• A surrogate mother shall, in respect of all medical treatments or procedures in relation to the concerned child, register at the hospital or such medical facility in her name, clearly declare herself to be a surrogate mother, and provide the name or names and addresses of the person or persons, as the case may be, for whom she is acting as a surrogate, along with a copy of the certificate mentioned in clause 17 below 27.
  • If the first embryo transfer has failed in a surrogate mother, she may, if she wishes, decide to accept on mutually agreed financial terms, at most two more embryo transfers for the same couple that had engaged her services in the first instance. No surrogate mother shall undergo embryo transfer more than three times for the same couple.
  • The birth certificate issued in respect of a baby born through surrogacy shall bear the name(s) of the genetic parents/parents of the baby.
  • The person or persons who have availed the services of a surrogate mother shall be legally bound to accept the custody of the child/children irrespective of any abnormality that the child/children may have, and the refusal to do so shall constitute an offense under this Act.
  • All information about the surrogate shall be kept confidential, and information about the surrogacy shall not be disclosed to anyone other than the central database of the Indian Council of Medical Research, except by order of a court of competent jurisdiction.
  • A surrogate mother shall not act as an oocyte donor for the couple or individual, as the case may be, seeking surrogacy.
  • No assisted reproductive technology clinic shall provide information on or about surrogate mothers or potential surrogate mothers to any person.
  • If the woman intending to be a surrogate is married, the consent of her spouse shall be required before she may act as a surrogate.
  • A surrogate mother shall be given a certificate by the person or persons who have availed of her services, stating unambiguously that she has acted as a surrogate for them.
  • A relative, a known person, as well as a person unknown to the couple, may act as a surrogate mother for the couple. In the case of a relative acting as a surrogate, the relative should belong to the same generation as the women desiring the surrogate.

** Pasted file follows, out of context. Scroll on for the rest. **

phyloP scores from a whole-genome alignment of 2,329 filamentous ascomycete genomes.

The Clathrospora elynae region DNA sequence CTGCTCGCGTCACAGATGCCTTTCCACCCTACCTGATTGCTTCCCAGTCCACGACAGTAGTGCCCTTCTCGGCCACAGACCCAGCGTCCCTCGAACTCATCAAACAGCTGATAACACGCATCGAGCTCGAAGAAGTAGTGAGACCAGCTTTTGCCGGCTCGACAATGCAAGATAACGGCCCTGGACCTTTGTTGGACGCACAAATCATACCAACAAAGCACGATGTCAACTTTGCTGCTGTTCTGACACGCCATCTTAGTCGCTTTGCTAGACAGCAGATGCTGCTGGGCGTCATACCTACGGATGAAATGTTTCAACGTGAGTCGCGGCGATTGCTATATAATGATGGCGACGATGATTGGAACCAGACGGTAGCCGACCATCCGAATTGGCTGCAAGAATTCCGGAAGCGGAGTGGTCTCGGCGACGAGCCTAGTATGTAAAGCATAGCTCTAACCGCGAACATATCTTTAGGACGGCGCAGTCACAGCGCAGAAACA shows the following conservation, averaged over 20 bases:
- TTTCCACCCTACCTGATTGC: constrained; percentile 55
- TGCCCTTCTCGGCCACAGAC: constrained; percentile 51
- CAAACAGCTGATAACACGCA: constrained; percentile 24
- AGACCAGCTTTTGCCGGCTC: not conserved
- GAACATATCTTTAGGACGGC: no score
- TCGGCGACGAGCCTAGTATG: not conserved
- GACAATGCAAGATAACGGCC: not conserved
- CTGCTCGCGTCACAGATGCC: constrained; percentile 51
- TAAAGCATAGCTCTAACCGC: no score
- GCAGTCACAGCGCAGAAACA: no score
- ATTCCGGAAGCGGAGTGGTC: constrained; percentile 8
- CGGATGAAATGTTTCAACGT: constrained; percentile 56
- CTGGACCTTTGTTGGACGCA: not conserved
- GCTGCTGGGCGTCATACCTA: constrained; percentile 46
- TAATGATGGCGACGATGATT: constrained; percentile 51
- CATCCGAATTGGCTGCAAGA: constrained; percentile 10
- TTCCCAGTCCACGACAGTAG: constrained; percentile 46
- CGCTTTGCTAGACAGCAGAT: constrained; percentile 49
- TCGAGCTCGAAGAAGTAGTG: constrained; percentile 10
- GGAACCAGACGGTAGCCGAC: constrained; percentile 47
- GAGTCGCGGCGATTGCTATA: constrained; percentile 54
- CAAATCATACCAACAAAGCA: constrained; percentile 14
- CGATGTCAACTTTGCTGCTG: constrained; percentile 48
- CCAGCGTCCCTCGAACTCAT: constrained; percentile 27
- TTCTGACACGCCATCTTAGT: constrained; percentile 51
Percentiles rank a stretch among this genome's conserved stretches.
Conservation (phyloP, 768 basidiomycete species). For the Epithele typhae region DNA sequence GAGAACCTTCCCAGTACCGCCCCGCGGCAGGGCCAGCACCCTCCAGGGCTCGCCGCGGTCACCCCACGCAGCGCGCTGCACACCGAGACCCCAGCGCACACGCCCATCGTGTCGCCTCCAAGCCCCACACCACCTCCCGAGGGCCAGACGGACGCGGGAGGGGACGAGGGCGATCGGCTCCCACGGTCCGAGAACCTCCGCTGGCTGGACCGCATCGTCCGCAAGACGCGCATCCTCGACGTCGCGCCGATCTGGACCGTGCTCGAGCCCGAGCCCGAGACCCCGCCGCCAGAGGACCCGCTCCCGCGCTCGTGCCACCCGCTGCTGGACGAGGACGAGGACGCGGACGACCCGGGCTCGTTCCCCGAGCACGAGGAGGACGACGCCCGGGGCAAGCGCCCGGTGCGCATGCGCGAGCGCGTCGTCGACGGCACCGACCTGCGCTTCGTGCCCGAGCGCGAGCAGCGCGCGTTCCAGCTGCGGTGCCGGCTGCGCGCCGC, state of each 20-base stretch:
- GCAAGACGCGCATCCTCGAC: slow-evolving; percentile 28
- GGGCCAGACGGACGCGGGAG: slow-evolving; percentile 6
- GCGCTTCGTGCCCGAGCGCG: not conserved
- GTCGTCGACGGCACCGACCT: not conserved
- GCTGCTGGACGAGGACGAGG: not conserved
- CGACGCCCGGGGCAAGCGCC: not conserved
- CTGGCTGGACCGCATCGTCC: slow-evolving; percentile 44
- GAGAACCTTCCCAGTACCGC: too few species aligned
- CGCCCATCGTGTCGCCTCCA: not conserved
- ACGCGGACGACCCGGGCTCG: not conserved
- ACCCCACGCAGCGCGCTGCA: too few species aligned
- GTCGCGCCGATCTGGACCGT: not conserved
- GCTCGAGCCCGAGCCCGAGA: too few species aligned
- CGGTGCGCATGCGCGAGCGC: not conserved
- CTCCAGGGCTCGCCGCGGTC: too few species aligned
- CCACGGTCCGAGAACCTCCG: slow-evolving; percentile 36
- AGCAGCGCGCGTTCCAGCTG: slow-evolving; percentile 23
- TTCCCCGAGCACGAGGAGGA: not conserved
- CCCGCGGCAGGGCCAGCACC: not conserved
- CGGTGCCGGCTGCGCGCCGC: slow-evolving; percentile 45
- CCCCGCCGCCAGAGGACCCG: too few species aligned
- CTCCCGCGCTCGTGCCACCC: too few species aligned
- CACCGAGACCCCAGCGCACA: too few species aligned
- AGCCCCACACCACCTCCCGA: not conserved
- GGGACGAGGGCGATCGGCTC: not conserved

• A foreigner or foreign couple not resident in India, or a non-resident Indian individual or couple, seeking surrogacy in India shall appoint a local guardian who will be legally responsible for taking care of the surrogate during and after the pregnancy till the child/children are delivered to the foreigner or foreign couple
  • The party seeking the surrogacy must ensure and establish to the ART clinic through proper documentation that the party would be able to take the child/children born through surrogacy, including where the embryo was a consequence of donation of an oocyte or sperm, outside of India to the country of the party’s origin or residence as the case may be.
  • A couple or an individual shall not have the service of more than one surrogate at any given time.
  • A couple shall not have a simultaneous transfer of embryos in the woman and a surrogate.

Assisted reproductive technology (ART) is a relief for many couples who experience fertility issues. Monitoring this process by law helps to protect doctors, parents, donors, surrogates, and children and to ensure the implementation is in a socially responsible manner.

Blog Reviewed By: Dr Mangala Devi K R
 
Mail Us: dr_mangaladevi@yahoo.co.in